How to Become a Puppeteer

By Eric Hammer

Anyone who enjoyed the Muppets or Sesame Street as a child has probably at one time or another dreamed of being a puppeteer. Puppeteers make children laugh and they get to act out all kinds of interesting stories for people when they go out to do their jobs.

So what does it take to be a puppeteer anyway? Well, it turns out that the skills you might initially assume you need aren't necessarily the ones that are most important. Most people assume you need to know how to make a puppet, but that is relatively easy to do and in any event, puppets can be purchased readymade.

Many people also assume that a puppeteer needs to know how to manipulate the puppets to make them seem lifelike. While that is true enough, the reality is that for most puppets, it's pretty simply to do that as well and virtually anyone can learn how to do it in just a few minutes (unless you work with marionettes, in which case there is a serious amount of skill involved, however that is a different kind of work entirely and only tangentially related to being a puppeteer).

The skills that you do need however in order to do this job professionally are story telling skills and acting skills. You need to know how to do multiple voices and keep a story moving along quickly. In essence, you are something of an actor, a writer and a puppet master all rolled into one. It is these skills that will take time to master and which you need to focus on however if you want to do this for a living.

How Much Can You Make?

According to Simply Hired, the average salary for a professional puppeteer is just $28,000 per year, so it's not a well paid job. However, those who land projects with major productions, such as working on a Muppets revival or working with a show like Sesame Street can potentially earn much more as can those working for large stage puppet shows. And of course, you could start your own business as well where it's mostly a matter of you doing what you need to do in order to earn a good living.

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Remember that puppeteers come in all shapes and sizes. While most people thing of puppeteers as being those who work with hand controlled puppets, related jobs include working with marionettes or working with wooden dummies. The difference of course is that marionettes are a highly specialized field best suited to adult entertainment while working with wooden dummies means working in front of a stage rather than being behind the scenes handling the puppet.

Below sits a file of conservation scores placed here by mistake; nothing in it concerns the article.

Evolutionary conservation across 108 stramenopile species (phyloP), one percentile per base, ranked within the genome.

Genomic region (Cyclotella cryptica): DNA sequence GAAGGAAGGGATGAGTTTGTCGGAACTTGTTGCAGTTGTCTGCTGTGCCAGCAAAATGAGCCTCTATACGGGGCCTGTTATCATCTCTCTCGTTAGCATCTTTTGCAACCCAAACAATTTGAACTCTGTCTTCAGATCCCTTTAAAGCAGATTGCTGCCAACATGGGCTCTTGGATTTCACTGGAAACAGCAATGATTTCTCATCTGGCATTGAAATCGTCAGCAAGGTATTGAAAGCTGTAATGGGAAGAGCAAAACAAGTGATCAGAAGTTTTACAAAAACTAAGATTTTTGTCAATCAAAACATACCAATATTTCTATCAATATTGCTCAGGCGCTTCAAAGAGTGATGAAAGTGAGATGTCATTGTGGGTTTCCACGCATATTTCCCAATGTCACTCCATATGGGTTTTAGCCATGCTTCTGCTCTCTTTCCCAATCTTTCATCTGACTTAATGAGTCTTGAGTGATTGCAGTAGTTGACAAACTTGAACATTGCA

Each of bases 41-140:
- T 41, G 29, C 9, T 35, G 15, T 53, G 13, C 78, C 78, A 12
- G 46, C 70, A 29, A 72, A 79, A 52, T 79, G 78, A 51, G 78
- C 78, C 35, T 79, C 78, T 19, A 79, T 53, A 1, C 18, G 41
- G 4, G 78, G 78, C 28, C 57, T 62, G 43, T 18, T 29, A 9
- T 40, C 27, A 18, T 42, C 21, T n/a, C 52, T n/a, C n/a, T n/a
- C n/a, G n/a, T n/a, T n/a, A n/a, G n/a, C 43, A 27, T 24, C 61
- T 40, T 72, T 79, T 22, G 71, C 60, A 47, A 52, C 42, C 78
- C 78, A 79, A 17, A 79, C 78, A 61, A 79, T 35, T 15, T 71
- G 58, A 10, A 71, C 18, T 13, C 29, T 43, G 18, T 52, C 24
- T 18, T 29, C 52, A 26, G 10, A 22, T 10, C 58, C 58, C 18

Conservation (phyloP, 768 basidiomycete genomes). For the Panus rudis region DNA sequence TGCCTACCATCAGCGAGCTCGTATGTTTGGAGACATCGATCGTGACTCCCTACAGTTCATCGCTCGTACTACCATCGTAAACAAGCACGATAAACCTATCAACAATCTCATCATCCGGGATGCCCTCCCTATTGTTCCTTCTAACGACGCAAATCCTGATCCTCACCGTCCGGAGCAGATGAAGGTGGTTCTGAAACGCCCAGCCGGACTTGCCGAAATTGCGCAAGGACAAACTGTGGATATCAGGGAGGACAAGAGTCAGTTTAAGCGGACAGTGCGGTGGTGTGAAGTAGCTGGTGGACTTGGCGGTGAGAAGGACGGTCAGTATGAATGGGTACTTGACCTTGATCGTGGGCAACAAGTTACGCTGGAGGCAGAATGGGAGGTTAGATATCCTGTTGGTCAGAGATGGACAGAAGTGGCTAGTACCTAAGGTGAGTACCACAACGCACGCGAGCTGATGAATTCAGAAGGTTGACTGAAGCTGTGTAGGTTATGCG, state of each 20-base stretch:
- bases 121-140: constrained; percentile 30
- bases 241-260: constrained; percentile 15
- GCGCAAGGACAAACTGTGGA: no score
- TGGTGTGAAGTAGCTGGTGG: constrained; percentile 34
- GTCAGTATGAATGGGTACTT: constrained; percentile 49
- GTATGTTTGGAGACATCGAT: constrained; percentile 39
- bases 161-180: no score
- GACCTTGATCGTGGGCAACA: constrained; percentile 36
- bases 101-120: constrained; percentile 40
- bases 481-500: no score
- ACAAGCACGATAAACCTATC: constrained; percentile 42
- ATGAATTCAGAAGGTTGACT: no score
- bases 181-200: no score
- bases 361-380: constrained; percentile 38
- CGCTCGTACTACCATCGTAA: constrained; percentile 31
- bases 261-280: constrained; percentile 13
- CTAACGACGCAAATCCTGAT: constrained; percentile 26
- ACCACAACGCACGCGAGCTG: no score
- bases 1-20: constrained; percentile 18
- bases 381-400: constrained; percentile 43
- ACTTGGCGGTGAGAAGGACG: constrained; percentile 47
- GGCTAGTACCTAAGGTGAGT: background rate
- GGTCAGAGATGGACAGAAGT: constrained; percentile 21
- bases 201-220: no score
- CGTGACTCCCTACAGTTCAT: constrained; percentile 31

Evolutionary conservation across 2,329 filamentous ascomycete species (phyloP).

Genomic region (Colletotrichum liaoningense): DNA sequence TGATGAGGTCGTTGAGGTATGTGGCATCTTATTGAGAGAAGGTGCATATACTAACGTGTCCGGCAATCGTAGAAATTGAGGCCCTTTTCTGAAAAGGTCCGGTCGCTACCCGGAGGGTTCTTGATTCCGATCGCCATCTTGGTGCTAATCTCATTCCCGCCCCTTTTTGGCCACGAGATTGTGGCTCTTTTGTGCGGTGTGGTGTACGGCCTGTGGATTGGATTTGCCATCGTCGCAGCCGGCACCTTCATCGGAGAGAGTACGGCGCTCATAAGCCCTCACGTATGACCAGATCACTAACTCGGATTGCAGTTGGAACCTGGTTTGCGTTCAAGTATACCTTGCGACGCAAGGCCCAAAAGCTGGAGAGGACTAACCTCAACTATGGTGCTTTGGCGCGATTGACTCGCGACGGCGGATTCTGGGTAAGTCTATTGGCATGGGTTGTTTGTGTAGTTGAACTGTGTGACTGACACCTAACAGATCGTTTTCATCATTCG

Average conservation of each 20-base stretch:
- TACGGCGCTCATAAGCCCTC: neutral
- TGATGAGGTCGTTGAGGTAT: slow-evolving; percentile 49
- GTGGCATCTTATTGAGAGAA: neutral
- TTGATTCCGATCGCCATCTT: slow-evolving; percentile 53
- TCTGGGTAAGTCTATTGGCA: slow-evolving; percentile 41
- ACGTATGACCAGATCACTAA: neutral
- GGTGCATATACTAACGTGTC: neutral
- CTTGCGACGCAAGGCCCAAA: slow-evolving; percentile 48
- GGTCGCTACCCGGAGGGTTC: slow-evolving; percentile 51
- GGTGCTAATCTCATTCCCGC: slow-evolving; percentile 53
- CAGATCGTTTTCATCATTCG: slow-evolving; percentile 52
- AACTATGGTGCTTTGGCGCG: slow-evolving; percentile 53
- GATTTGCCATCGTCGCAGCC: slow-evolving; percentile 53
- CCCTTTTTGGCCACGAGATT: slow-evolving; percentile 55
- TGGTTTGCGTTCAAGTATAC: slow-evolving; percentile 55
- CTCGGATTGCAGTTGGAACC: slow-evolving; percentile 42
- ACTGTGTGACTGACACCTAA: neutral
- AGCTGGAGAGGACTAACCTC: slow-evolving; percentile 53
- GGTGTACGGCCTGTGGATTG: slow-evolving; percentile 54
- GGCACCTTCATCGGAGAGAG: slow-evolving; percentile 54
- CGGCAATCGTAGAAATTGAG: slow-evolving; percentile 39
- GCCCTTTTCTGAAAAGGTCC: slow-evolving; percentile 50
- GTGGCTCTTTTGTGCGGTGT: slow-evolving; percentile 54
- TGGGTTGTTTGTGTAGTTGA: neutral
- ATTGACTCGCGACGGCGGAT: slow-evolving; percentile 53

Keep in mind as well that puppet shows primarily appeal to very young children so you'll likely be working on entertaining children in the 3-6 year old range. If you don't absolutely love working with children that young, this job may not be for you.

Finally, remember that many, many people want to be puppeteers, but there are only so many jobs to go around for them. Therefore, if you are not really, really good, consider doing something else for a living and do this part time or as a hobby.

Qualifications / Requirements

While no formal training is required for becoming a puppeteer, most professionals take one of two routes. They either apprentice with a master puppeteer who teaches them the profession and with whom they work for a year or several years before striking out on their own, or they attend one of the handful of colleges that offer a bachelor's degree in puppetry arts.

First Steps

Start by purchasing or making a few simple puppets and practicing. Try offering puppet shows for younger relatives or children of friends and hone your craft. Once you are sure you want to do this for a living, contact professional puppet shows and ask to speak to the puppeteer. Ask them about the industry and what they recommend. While some will simply tell you to go to school, others may offer to take you under their wing and teach you the art of puppetry, which would be an ideal way to get into the business.

Resources

Check out these helpful resources to find out more about becoming a puppeteer:

WiseGeek: How to Become a Puppeteer - A good basic introduction to how to get into this amazing field.

http://www.puppeteers.org - This organization is "dedicated to the art of puppetry. They report on events like the National Puppetry Festival, and you can join in order to get in their Membership Directory and receive other servcies.


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